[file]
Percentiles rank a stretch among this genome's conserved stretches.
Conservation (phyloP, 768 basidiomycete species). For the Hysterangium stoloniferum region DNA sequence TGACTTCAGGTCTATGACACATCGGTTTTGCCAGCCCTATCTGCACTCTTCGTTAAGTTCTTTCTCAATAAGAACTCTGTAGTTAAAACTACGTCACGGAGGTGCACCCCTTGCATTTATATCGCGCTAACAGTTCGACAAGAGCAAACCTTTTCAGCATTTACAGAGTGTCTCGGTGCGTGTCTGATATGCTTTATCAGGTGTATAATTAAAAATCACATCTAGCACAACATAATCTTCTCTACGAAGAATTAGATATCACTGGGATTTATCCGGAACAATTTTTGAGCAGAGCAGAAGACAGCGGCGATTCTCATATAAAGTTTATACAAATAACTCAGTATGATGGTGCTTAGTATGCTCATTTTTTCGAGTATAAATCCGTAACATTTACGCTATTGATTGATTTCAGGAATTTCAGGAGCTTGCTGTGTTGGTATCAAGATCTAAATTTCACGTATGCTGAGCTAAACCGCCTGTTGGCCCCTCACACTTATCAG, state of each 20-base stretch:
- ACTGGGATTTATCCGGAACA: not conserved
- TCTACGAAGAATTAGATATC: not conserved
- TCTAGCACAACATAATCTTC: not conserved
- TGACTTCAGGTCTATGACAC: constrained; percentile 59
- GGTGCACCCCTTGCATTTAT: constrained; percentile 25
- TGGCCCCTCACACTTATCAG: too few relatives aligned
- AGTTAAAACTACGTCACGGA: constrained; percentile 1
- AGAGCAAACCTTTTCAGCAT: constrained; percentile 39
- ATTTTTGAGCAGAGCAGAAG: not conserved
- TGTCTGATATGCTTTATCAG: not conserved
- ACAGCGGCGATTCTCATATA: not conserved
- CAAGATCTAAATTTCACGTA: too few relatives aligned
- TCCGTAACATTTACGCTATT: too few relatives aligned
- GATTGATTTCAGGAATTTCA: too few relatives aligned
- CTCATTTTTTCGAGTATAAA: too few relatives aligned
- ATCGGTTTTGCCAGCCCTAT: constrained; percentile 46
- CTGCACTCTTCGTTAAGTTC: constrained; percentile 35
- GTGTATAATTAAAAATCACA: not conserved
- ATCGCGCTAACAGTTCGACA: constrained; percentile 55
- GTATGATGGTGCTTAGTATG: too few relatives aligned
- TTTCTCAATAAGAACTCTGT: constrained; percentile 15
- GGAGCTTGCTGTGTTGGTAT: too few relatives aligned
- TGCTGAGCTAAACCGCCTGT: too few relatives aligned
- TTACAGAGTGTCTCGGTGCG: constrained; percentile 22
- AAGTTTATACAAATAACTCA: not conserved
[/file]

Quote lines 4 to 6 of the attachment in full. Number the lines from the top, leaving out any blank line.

- TCTACGAAGAATTAGATATC: not conserved
- TCTAGCACAACATAATCTTC: not conserved
- TGACTTCAGGTCTATGACAC: constrained; percentile 59